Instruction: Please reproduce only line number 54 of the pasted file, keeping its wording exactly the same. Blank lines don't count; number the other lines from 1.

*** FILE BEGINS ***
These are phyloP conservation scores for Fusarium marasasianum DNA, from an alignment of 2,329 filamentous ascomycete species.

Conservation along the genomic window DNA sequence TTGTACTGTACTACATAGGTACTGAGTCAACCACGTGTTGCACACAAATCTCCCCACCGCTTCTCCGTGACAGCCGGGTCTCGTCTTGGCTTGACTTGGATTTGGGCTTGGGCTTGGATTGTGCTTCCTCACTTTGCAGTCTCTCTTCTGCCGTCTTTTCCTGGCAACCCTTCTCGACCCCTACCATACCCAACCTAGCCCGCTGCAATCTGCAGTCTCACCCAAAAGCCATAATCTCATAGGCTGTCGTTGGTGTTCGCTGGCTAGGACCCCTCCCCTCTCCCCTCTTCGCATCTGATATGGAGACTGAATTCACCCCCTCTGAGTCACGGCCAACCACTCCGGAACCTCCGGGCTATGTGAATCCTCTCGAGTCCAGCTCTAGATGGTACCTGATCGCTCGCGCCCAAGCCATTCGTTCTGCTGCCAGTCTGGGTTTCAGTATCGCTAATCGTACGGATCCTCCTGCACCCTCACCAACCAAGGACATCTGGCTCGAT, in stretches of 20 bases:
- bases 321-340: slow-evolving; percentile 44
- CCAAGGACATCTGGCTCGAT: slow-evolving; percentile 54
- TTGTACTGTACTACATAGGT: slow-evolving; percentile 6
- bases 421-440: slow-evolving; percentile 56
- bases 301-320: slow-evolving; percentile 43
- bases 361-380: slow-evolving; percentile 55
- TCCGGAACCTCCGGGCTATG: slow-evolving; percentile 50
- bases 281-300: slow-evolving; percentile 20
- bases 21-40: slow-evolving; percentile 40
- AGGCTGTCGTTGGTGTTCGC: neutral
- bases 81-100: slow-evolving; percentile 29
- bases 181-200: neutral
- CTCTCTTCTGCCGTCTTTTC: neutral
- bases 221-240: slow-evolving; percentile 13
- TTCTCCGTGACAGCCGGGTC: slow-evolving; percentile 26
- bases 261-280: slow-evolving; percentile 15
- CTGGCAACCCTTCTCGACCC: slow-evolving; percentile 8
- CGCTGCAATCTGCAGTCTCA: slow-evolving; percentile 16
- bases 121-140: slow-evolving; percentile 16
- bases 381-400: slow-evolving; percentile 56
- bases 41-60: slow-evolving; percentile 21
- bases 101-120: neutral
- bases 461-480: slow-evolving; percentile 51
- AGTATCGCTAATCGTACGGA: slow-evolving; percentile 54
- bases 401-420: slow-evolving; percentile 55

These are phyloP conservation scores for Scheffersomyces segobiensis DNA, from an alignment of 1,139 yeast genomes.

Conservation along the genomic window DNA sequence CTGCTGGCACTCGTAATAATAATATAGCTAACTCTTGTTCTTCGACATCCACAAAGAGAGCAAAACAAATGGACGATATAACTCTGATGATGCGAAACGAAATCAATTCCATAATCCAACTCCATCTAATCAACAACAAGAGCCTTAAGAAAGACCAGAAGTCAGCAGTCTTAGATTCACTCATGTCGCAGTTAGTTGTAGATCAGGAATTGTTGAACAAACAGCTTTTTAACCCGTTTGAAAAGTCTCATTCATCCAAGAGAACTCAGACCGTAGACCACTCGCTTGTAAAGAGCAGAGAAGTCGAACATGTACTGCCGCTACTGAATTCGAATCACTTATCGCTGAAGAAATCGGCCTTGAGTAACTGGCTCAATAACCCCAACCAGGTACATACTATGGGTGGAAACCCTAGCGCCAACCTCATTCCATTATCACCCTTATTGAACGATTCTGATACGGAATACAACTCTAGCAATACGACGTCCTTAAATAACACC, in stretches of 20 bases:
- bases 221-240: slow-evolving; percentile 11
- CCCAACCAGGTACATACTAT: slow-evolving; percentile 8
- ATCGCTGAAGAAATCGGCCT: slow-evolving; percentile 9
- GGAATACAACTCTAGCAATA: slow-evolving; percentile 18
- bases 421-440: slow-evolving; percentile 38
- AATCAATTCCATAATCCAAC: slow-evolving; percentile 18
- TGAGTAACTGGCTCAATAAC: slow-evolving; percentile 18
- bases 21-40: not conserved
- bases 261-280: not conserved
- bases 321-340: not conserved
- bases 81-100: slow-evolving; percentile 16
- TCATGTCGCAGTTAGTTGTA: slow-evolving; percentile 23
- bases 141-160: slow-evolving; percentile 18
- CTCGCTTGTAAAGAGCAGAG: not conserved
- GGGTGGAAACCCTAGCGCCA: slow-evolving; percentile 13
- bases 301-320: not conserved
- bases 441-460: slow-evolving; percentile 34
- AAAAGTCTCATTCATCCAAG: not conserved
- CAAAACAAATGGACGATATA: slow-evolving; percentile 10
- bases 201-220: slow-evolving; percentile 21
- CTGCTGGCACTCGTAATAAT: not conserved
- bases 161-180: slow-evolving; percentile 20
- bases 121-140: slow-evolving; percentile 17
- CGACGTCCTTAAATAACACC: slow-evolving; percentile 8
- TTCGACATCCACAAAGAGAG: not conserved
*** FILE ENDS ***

- TTCGACATCCACAAAGAGAG: not conserved